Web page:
To many, harsher genres like heavy metal and industrial come with a certain aesthetic, giving the genre and those involved in it some level of authenticity. It’s nearly impossible to picture a supposed metalhead without their kutte, for instance. But, all of that has changed in this modern era. Popular metal (née pop metal) has traded that aesthetic authenticity for a digital trend—memes and social media somehow contributing to this reimagined metal mentality. That’s kind of where Poppy, born Moriah Rose Pereira, comes into play—YouTube no longer housing her post-millennial vibe. On the platform, she was a cyborg character controlled by “the man.” Off it, she was a growing pop singer who is now growing into a metal sensation, in a sense. With her latest album I Disagree, Poppy conceptually douses all that pop cuteness in kerosine, but musically, it doesn’t seem like she ever sets it aflame.
From a lyrical standpoint, Poppy is steadfast in renouncing her former artistic partnership with musician and director Titanic Sinclair. On opening track “Concrete,” Poppy sings of the death of her former self, of being buried and covered in concrete—“turn me into a street,” she pleads. She also sings of the disillusionment of the world we live in on the album’s title track and the first part of “Don’t Go Outside,” among hypocrisy and religion as other notes of mental snark. For the most part, all of this is delivered with vocal innocence; the music behind it serves as a place of aural contention. There are elements of grindcore, nu-metal, heavy metal and basically anything one wouldn’t associate with bubblegum sweetness. “Bite Your Teeth” juxtaposes hard-hitting, shredding verses with harmonic choruses. “BLOODMONEY” pits shrill, deathcore-esque screams against the most tender of melodies.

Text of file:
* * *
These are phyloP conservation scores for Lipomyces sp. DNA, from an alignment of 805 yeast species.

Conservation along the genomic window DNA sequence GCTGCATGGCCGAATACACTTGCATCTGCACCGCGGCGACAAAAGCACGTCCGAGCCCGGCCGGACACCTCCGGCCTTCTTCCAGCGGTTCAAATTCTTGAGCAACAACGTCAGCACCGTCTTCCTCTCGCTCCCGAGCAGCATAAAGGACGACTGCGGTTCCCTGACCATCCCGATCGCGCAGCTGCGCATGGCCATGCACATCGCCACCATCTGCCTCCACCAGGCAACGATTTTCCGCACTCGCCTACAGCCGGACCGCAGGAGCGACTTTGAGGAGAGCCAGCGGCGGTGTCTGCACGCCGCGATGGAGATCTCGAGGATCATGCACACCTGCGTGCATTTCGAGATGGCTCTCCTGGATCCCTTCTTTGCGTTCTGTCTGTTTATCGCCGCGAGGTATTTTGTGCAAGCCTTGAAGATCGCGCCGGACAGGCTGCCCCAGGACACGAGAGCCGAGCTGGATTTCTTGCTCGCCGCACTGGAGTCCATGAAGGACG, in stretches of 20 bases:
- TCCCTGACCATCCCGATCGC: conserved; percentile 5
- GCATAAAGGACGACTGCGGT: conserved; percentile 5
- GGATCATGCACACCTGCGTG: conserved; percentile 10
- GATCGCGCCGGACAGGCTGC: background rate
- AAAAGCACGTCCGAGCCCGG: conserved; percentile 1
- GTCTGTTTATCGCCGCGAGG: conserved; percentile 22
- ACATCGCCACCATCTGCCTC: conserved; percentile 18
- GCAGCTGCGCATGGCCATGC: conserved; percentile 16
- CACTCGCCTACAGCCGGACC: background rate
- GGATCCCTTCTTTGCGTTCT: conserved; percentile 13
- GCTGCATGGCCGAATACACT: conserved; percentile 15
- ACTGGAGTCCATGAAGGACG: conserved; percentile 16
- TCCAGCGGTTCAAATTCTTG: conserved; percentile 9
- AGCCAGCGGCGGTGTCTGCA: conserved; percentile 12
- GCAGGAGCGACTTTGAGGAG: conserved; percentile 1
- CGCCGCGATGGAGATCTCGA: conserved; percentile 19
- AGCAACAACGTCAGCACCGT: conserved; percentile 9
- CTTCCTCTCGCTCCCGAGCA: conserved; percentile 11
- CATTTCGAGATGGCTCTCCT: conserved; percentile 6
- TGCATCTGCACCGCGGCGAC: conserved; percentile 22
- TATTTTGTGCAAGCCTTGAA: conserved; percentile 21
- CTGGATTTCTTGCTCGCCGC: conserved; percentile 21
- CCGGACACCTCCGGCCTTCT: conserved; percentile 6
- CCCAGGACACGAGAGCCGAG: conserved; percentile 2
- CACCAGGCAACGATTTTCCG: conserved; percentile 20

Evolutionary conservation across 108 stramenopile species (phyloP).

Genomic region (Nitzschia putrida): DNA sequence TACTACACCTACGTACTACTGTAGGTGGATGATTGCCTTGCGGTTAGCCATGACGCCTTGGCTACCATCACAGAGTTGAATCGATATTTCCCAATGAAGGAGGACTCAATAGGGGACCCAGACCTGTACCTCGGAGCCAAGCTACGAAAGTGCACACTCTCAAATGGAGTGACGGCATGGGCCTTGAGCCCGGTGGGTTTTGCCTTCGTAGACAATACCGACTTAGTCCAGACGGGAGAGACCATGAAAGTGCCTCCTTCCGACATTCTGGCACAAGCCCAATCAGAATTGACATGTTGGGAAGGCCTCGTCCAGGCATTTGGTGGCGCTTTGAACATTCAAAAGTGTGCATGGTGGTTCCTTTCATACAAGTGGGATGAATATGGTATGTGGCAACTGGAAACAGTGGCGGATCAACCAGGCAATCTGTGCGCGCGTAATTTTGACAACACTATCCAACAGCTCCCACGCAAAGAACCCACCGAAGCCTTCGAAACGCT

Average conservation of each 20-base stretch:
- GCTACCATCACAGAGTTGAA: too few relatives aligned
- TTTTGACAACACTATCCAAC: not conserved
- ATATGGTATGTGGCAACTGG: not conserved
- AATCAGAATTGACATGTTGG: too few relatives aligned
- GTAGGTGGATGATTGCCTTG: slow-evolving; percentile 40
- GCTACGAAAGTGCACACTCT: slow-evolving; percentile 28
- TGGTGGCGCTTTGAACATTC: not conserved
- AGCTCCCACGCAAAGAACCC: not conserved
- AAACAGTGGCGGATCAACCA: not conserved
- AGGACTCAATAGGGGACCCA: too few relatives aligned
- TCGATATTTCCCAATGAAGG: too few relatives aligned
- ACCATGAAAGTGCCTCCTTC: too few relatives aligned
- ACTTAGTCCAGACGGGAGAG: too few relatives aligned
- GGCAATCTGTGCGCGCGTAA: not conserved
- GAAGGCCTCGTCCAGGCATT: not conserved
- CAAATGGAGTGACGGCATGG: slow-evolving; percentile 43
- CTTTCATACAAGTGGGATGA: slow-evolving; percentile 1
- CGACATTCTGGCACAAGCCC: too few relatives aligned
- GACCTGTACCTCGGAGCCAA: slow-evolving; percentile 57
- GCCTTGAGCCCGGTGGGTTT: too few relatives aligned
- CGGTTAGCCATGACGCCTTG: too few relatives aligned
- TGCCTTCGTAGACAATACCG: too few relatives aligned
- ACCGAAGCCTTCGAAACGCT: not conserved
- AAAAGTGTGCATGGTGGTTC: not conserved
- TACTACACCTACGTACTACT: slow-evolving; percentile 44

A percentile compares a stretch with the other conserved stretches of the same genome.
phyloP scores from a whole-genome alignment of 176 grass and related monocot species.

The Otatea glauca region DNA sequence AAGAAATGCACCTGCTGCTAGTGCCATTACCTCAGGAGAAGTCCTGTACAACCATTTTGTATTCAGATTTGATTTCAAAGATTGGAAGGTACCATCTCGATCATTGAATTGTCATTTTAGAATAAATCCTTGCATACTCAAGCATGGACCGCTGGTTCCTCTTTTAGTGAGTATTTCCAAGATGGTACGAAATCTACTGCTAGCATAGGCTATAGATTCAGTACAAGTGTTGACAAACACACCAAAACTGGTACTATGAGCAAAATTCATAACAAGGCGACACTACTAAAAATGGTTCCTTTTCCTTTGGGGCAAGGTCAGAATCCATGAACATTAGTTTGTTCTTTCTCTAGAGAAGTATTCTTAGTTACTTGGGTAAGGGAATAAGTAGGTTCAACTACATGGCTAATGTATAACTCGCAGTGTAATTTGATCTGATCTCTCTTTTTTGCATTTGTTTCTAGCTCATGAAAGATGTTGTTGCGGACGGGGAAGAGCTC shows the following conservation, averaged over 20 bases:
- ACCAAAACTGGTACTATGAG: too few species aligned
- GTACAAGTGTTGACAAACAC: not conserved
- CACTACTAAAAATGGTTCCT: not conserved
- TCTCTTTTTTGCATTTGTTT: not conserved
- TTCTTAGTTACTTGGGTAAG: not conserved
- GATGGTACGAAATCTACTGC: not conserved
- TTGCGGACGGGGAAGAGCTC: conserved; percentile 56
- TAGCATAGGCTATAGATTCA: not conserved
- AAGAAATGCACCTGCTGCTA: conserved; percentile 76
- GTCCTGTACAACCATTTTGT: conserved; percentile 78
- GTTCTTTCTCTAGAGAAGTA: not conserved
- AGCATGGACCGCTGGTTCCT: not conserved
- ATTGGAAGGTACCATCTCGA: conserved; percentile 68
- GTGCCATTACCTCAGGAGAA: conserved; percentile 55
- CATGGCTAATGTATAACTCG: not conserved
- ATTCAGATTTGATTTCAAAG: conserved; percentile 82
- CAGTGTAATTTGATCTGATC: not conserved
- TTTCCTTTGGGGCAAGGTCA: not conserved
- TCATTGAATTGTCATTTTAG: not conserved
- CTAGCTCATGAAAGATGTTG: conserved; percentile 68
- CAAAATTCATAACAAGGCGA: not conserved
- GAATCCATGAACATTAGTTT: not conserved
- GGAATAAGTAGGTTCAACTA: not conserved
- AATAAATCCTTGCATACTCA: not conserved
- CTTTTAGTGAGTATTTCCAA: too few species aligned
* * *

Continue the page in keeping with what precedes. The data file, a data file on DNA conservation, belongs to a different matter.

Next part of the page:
This is where the album fails to track. For the sake of creativity and possibly driving home the concept of the former self versus the future self, Poppy is doing something outside of the norm, sure. But what results in an album touted for being “post-genre,” yet having no considerable direction at all. There are parts of it that resonate individually, like the whole idea of transformation and some of the riffs themselves, but something about it carries an air of inauthenticity. It’s not really an album for pop music lovers and it certainly isn’t an album for metalheads, so it ends up landing somewhere in the middle. That limbo phase likely coincides with how Poppy might be feeling as a person, but it seems as though it just a part of another persona.